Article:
Vulval and Vaginal Cancer

Vulval and Vaginal Cancer are not common. These cancers are often preceded by vulval or vaginal intra-epithelial neoplasia (VIN or VAIN). In the case of VIN and VAIN, cells have undergone change but are confined to the epithelium - these are precursor conditions to cancer. In cancers there has been invasion into the underlying tissue. Cancers of the vulva and vagina are very slow growing and take years to develop. Vulval cancer comprises only 4% of gynaecologic malignancies.

Symptoms

The most common symptom is a vulval itch. Redness, ulceration and development of a mass can also occur. Pain is often a late feature of the disease. There may be difficulty in passing urine or a bowel motion if the cancer encroaches the urethra or anus. In more advanced cases swelling or hardness of lymph nodes in the groin can occur.

Diagnosis and Investigations

Diagnosis involves a biopsy of any suspicious areas of the vulva or vagina. This can be performed by your local doctor, however you are usually referred to a general gynaecologist for this biopsy to be performed. Once a diagnosis has been confirmed you will be referred to a specialist gynaecologic oncologist. You will need to have a CT scan of the chest, abdomen and pelvis to check for any spread of disease.

Treatment

The treatment of vulval and vaginal cancer differs, however the aim is to remove all visible disease.

Vulval Cancer - The vulval lesion is radically excised (cut out). If the lesion has invaded greater than 1mm, groin nodes need to be sampled. If the vulval lesion is less than 4cm in size, the groin nodes are sampled by a technique known as sentinel lymph node dissection. Larger lesions require a full groin node dissection to be performed. If the lesion is close to the midline groin nodes on both sides are sampled. Radiation therapy may be required if there are positive groin nodes or if margins of the excised lesion are close. Primary radiation is sometimes used if the cancer arises from the clitoris or close to structures such as the urethra or anus - this allows anatomy and function to be preserved.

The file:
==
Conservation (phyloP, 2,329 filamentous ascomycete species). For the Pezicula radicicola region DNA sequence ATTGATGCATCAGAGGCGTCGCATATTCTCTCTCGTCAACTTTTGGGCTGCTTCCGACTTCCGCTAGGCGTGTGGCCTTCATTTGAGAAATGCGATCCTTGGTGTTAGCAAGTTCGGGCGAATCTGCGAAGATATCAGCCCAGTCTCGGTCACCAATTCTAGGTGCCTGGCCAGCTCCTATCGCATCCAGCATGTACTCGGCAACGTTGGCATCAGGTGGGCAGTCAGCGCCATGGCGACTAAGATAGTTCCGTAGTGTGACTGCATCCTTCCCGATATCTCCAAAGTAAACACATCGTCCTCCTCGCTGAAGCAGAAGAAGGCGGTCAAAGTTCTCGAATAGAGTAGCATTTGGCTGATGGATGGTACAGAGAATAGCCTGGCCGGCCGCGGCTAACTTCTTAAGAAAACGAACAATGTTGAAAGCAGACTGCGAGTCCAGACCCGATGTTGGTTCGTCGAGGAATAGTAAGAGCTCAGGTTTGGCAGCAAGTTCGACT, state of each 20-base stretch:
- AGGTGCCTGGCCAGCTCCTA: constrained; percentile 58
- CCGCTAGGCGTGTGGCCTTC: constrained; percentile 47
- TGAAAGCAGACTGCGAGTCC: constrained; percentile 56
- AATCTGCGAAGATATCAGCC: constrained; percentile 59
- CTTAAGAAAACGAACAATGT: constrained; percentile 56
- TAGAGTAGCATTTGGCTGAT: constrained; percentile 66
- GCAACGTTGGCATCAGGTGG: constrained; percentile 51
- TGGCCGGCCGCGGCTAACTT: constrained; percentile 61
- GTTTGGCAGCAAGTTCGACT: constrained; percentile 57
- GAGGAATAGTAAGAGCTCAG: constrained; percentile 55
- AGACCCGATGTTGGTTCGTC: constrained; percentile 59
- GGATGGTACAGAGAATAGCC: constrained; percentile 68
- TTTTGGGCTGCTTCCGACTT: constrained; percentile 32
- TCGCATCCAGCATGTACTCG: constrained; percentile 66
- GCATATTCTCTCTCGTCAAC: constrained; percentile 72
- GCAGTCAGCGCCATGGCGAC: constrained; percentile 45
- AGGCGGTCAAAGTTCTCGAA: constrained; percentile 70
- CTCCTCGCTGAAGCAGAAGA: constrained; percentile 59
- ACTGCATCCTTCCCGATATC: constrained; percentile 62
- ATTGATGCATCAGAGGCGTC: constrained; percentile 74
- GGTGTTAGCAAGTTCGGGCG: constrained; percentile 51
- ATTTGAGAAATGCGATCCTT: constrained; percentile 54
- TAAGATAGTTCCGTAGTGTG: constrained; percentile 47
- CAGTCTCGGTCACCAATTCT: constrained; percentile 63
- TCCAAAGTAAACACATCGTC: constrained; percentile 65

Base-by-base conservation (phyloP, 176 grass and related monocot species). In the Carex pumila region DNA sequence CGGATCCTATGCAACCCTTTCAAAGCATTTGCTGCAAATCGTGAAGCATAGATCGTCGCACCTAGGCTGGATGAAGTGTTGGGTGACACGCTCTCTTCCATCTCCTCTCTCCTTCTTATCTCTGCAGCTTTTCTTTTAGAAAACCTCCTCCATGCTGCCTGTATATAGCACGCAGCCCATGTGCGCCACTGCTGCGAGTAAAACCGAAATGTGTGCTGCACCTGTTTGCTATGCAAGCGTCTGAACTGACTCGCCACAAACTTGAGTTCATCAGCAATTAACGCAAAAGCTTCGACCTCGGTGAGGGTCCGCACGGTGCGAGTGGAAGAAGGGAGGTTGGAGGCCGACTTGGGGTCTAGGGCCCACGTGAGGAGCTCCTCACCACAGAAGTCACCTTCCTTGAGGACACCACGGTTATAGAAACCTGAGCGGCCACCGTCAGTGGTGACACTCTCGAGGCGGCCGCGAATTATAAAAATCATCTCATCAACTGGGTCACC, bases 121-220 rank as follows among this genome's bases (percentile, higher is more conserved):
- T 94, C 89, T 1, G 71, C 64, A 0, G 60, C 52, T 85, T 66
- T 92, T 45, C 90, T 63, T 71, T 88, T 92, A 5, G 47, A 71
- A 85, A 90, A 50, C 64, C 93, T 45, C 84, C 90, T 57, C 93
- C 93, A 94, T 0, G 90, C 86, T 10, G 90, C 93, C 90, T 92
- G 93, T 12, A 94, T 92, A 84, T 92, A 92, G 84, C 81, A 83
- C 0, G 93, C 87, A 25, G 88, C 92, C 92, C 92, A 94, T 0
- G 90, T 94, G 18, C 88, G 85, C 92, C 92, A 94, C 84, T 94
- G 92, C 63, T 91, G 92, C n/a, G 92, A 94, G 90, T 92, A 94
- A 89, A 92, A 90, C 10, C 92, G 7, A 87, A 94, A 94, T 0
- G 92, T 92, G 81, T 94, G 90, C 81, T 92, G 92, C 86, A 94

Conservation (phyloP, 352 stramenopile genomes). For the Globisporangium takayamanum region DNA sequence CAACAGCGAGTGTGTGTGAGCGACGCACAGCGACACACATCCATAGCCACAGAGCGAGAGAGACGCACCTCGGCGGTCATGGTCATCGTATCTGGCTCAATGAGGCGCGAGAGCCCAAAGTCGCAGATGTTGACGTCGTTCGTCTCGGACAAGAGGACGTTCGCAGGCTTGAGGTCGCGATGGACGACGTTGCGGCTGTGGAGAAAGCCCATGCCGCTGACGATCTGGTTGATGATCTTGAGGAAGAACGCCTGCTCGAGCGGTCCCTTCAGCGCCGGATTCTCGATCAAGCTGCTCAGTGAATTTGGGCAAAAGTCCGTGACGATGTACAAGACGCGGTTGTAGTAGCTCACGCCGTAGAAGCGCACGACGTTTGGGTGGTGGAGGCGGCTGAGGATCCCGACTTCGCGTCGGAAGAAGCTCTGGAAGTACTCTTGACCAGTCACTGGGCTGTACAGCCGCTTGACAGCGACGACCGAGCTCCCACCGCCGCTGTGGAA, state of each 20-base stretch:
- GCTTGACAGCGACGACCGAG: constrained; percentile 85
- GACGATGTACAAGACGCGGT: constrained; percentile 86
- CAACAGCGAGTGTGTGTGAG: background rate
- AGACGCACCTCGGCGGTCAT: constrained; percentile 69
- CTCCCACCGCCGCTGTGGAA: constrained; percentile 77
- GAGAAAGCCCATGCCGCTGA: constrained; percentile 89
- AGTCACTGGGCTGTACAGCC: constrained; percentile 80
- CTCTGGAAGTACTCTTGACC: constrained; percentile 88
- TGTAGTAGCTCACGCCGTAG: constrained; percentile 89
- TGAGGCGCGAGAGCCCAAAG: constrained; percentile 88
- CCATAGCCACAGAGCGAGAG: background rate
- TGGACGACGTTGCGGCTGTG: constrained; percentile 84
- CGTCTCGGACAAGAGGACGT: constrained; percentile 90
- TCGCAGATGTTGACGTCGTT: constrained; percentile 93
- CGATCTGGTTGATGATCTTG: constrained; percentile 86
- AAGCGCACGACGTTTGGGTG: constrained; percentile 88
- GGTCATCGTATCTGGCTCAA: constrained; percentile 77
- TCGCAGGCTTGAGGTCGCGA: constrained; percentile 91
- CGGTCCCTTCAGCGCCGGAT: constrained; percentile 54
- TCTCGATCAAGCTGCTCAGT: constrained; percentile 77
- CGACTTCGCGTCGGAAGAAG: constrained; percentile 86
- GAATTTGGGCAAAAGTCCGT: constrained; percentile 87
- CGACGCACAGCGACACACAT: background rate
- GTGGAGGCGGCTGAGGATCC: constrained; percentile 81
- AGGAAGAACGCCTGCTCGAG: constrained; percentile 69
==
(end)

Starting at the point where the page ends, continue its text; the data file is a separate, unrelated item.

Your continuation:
Vaginal Cancer - If the lesion is small and superficial an excision is the primary form of treatment. In most cases, adequate clearance of the cancer is difficult due to the close proximity of the bladder and bowel, therefore radiation therapy is more commonly used.

Follow Up

Once you have completed treatment for Vulval or Vaginal Cancer you will be monitored regularly over the next several years. In some cases disease will recur. Further imaging and blood tests will be performed at that time and management options will be discussed. These include further surgery, chemotherapy or radiation therapy.

Staging and Prognosis

The Stage of disease describes how advanced your cancer is and to what organs it has spread to at the time of diagnosis. Your stage is determined after the surgical procedure. Once your disease is staged we have a better idea about prognosis or outlook. This will be discussed with you once we have all the necessary information.

Further information can be obtained from the websites listed in the Links Section or by contacting the Queensland Cancer Council.